Phyllis Nan Sortain Pechey, better known as Fanny Cradock, was born in 1909 to a hedonistic and talented, although intrinsically lazy singer named Bijou who, finding a child an encumbrance to her ultra selfish lifestyle left her at the age of one in the care of her grandmother. Fanny Cradock became an English restaurant critic, television cook and writer extraordinaire who came to the attention of the public in the immediate post war years when attempting to educate and enervate the average housewife with an exotic, if somewhat eclectic approach to food and how to cook it.
She invariably worked dressed in a glamorous ball gown without even a cook’s apron. Her contention was that women should feel good whilst cooking, that it was easy and enjoyable, rather than messy and intimidating. She is probably best remembered for her TV appearances with Major Johnnie Cradock who played the part of a slightly bumbling husband at her cookery demonstrations.
In the course of her shows Fanny made frequent concessions to the economic realities of the era, suggesting cheaper alternatives which would be within reach of the average housewife’s purse. Fanny’s combative persona, dramatic make-up and waspish comments to virtually everybody she came into contact with appealed to the public and bolstered her growing reputation.
1) Fanny was a lonely child who believed she was psychic from an early age. Convinced that she had a hotline to the court of Louis XIV of France she was subsequently expelled from boarding school for holding a seance in the school library. That same year she met a handsome RAF pilot named Sidney Evans and married him when she was 17. Three months later, in February 1927, he suffered a fatal crash, leaving Fanny widowed and pregnant only three weeks after her 18th birthday.
2) In 1928 she was forced into marriage with Arthur Chapman, a once wild character who was drinking heavily to dull the pain of a leg injury he had sustained in a serious motorcycle accident, when it became clear that she was once again pregnant. But within a year, his newly adopted life of quiet simplicity became an anathema to her and she asked for a divorce. But by then, Chapman had become a convert to Catholicism, and refused to grant her one. She left anyway leaving him to bring up their baby son, Christopher.
3) Subsequently, reduced to living in a squalid bedsit in Kensington with her two year old Peter and down to her last pennies, she resorted to locking the little boy in the room each day while she went out to work, washing-up in a canteen and selling vacuum cleaners door-to-door. Eventually Peter was rescued by his paternal grandparents who agreed to adopt him on condition that Fanny had no contact with him until he was 21.
4) Once again free of encumbrances she met a rich young playboy named Greg Holden-Dye and soon they were engaged. Having long lost contact with Arthur Chapman and despite placing newspaper adverts announcing her betrothal, she heard nothing from him, she persuaded herself and her fiancè that he was probably dead and they married shortly after the outbreak of war in September 1939.
5) That Arthur Chapman was far from dead became evident when she bumped into him, quite by chance in London. But by then, the fact that her new marriage to Greg Holden-Dye was bigamous was academic since she had already left him for Major Johnnie Cradock, a married man with four children. He became her right hand man first in her cookery demonstrations and her later foray into television. Since Arthur Chapman still refused to divorce her, Fanny changed her name to Cradock by deed poll and she and Johnnie set up home together in a dilapidated cottage near Stratford-upon-Avon.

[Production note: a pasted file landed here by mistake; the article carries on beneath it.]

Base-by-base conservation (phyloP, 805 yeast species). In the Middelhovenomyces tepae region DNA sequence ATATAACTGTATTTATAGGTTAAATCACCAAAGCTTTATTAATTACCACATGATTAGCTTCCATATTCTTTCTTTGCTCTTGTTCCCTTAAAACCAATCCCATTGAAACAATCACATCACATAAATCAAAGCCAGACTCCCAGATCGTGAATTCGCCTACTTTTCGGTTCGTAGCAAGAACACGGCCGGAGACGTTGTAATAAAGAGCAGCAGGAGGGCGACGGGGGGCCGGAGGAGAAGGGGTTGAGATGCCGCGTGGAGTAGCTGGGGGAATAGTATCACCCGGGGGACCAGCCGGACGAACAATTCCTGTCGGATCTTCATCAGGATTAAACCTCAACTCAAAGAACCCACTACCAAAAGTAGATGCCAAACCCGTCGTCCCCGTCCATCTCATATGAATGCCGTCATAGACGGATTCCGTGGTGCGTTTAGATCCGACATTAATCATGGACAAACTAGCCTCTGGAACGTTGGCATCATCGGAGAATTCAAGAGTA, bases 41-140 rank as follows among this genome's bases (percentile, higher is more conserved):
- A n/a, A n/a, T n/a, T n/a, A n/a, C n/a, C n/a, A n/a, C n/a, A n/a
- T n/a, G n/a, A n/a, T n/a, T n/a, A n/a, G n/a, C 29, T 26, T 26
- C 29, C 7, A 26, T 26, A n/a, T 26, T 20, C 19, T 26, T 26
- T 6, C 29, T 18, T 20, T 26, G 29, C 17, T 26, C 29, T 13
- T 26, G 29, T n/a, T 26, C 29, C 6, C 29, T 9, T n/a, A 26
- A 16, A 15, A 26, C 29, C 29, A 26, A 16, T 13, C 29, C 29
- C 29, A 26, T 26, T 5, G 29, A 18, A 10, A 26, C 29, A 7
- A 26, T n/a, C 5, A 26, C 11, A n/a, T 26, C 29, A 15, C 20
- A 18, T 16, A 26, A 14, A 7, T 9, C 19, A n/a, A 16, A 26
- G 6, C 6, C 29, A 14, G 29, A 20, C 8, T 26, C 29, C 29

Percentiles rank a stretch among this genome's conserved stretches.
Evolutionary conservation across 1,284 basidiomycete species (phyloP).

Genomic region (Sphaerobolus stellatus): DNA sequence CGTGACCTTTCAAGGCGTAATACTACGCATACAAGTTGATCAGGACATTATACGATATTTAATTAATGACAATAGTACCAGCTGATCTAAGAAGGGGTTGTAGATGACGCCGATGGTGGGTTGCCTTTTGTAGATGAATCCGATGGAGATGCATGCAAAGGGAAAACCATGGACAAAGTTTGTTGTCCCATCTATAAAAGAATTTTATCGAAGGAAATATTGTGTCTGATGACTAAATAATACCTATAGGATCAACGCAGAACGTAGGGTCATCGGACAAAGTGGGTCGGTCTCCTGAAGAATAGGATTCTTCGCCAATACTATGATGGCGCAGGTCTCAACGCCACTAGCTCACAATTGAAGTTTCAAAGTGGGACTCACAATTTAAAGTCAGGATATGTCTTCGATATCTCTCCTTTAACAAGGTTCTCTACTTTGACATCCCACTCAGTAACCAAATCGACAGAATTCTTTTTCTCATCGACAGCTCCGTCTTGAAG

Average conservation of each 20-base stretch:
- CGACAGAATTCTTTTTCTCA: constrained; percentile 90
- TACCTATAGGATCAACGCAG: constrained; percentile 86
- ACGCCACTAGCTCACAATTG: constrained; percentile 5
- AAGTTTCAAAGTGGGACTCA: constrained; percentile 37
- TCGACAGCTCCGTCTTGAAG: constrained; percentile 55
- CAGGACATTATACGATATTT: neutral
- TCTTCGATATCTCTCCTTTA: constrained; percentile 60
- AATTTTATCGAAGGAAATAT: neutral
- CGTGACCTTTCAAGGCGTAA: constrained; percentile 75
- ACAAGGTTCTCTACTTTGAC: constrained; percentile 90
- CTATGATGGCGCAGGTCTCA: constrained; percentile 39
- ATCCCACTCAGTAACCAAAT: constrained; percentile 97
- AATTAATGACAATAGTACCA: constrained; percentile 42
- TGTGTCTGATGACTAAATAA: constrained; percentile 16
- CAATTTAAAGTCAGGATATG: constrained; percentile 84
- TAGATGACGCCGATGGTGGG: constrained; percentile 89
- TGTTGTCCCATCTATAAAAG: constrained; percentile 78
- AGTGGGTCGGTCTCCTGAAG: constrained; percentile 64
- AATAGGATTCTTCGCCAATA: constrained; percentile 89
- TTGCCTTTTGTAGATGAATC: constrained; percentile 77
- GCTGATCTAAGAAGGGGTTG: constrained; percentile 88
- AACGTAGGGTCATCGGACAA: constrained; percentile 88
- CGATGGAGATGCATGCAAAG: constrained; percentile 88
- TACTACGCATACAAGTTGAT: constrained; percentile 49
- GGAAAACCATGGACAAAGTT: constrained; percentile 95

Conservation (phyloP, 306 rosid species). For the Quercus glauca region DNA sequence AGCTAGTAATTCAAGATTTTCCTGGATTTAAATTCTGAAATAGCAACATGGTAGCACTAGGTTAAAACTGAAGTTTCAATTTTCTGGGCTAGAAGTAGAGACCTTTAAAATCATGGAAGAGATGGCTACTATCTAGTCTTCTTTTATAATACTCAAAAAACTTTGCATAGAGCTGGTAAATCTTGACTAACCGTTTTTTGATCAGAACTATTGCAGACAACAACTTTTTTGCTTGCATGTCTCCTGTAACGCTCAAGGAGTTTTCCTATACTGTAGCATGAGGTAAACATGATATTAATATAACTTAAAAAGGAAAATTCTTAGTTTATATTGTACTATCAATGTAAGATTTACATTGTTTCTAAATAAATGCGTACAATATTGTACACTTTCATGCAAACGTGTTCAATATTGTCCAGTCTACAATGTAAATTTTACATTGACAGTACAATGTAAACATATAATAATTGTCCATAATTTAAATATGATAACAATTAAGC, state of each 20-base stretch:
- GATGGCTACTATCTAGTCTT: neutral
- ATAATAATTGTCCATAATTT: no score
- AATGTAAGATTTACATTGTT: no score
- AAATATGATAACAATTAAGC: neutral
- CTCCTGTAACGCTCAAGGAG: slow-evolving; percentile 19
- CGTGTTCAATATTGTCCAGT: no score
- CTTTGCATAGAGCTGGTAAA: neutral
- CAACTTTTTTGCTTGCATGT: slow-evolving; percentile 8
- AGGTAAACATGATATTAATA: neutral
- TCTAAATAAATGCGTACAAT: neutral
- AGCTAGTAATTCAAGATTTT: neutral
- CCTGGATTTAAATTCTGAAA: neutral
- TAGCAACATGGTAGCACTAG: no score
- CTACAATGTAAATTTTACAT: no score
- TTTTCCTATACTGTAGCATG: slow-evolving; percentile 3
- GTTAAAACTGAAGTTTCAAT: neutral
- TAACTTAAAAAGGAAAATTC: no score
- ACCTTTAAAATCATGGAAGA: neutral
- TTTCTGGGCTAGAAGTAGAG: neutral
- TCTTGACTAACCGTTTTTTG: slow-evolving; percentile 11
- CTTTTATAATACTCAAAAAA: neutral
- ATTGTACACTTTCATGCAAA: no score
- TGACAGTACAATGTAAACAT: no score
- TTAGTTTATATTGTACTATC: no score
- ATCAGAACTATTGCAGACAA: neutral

6) Drawing on her love of food Fanny wrote a recipe book called ‘The Practical Cook’, published in 1949 when food rationing was still in force, and offering such tempting delicacies as rose petal jam and baked hedgehog, it was a great hit and soon the invitations to give cookery demonstrations at luncheon clubs grew swiftly, soon becoming sell-out events.
7) Fanny is credited with introducing the great British public to unusual dishes from France and Italy, popularising the pizza and the Prawn Cocktail as she and Johnny worked together on a touring cookery show. Fanny advocated that every dish, every recipe she used, had a french name in order to bring Escoffier into the British kitchen. But though her food may have looked extravagant, it was generally cost-effective.
8) The Cradocks work for the British Gas Council, appearing at trade shows such as the Ideal Home Exhibition and making many “infomercials”, instructing cooks, usually newly wed women, on how to use gas cookers for basic dishes became the basis for their growing fame.
9) When Fanny’s shows subsequently transferred to television, the BBC published her recipes yearly in a series of books that soon consolidated her new found status as the foremost ‘clelebrity’ chef of the day. She and Johnnie enjoyed a long and successful TV career spanning nearly 20 years. Her series Fanny Cradock Cooks for Christmas is only one of several she made that have been repeated in recent years on the UK digital television channel Good Food, usually in the run-up to Christmas.
10) It was Fanny’s dreadful behaviour on Esther Rantzen’s show The Big Time, in 1976, that brought about her downfall. The show involved giving amateurs the chance to take on tasks normally performed by professionals. Rantzen had invited a Devon housewife named Gwen Troake to prepare a banquet for the former Prime Minister Edward Heath. Openly sneering at Mrs Troake and pretending to retch as she described her menu, Fanny could hardly have been any more condescending. Rantzen later described it as “like Cruella de Vil meets Bambi”
The public agreed and Fanny’s career as a TV chef was effectively over.